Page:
developing and issuing the AD questionnaires, all product 
characteristics comments must be filed by 5:00 p.m. ET on August 10, 
2020. Any rebuttal comments must be filed by 5:00 p.m. ET on August 17, 
2020. All comments and submissions to Commerce must be filed 
electronically using ACCESS, as explained above, on the record of each 
of the AD investigations.

Determination of Industry Support for the Petitions

    Section 732(b)(1) of the Act requires that a petition be filed on 
behalf of the domestic industry. Section 732(c)(4)(A) of the Act 
provides that a petition meets this requirement if the domestic 
producers or workers who support the petition account for: (i) At least 
25 percent of the total production of the domestic like product; and 
(ii) more than 50 percent of the production of the domestic like 
product produced by that portion of the industry expressing support 
for, or opposition to, the petition. Moreover, section 732(c)(4)(D) of 
the Act provides that, if the petition does not establish support of 
domestic producers or workers accounting for more than 50 percent of 
the total production of the domestic like product, Commerce shall: (i) 
Poll the industry or rely on other information in order to determine if 
there is support for the petition, as required by subparagraph (A); or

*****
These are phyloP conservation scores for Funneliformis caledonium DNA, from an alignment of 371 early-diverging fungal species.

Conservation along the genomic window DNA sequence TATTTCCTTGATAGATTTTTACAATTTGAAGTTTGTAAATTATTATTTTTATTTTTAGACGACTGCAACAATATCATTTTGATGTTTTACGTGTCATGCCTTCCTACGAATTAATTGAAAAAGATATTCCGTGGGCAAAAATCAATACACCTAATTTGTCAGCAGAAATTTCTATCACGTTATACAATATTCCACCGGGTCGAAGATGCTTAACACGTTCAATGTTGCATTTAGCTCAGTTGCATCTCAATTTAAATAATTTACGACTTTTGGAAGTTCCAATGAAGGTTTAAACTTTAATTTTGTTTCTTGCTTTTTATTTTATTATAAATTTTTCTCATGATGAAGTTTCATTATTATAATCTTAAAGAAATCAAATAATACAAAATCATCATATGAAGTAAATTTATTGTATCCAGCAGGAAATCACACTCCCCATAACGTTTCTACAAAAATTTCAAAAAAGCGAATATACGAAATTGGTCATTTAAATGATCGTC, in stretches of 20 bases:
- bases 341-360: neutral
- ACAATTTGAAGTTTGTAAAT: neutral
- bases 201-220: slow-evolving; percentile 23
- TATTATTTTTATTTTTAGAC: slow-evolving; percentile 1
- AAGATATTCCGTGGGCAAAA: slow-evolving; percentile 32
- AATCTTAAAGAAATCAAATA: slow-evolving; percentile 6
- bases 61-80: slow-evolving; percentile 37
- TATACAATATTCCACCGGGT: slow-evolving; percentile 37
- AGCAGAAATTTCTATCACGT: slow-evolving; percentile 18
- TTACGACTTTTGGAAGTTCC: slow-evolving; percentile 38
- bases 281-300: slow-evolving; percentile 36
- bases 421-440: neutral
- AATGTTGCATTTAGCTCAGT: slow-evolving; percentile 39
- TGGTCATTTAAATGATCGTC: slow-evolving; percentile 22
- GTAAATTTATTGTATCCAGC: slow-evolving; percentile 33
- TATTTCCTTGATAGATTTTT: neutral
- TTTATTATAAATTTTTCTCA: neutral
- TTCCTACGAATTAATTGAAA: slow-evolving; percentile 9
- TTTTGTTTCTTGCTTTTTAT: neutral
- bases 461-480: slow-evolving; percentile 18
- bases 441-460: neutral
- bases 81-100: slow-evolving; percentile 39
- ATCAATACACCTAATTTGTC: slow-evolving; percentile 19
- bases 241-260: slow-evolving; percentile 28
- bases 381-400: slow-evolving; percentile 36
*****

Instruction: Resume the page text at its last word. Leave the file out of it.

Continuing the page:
(ii) determine industry support using a statistically valid sampling 
method to poll the ``industry.''
    Section 771(4)(A) of the Act defines the ``industry'' as the 
producers as a whole of a domestic like product. Thus, to determine 
whether a petition has the requisite industry support, the statute 
directs Commerce to look to producers and workers who produce the 
domestic like product. The International Trade Commission (ITC), which 
is responsible for determining whether ``the domestic industry'' has 
been injured, must also determine what constitutes a domestic like 
product in order to define the industry. While both Commerce and the 
ITC must apply the same statutory definition regarding the domestic 
like product,\10\ they do so for different purposes and pursuant to a 
separate and distinct authority. In addition, Commerce's determination 
is subject to limitations of time and information. Although this may 
result in different definitions of the like product, such differences 
do not render the decision of either agency contrary to law.\11\
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    \10\ See section 771(10) of the Act.
    \11\ See USEC, Inc. v. United States, 132 F. Supp. 2d 1, 8 (CIT 
2001) (citing Algoma Steel Corp., Ltd. v. United States, 688 F. 
Supp. 639, 644 (CIT 1988), aff'd 865 F.2d 240 (Fed. Cir. 1989)).
---------------------------------------------------------------------------

    Section 771(10) of the Act defines the domestic like product as ``a 
product which is like, or in the absence of like, most similar in 
characteristics and uses with, the article subject to an investigation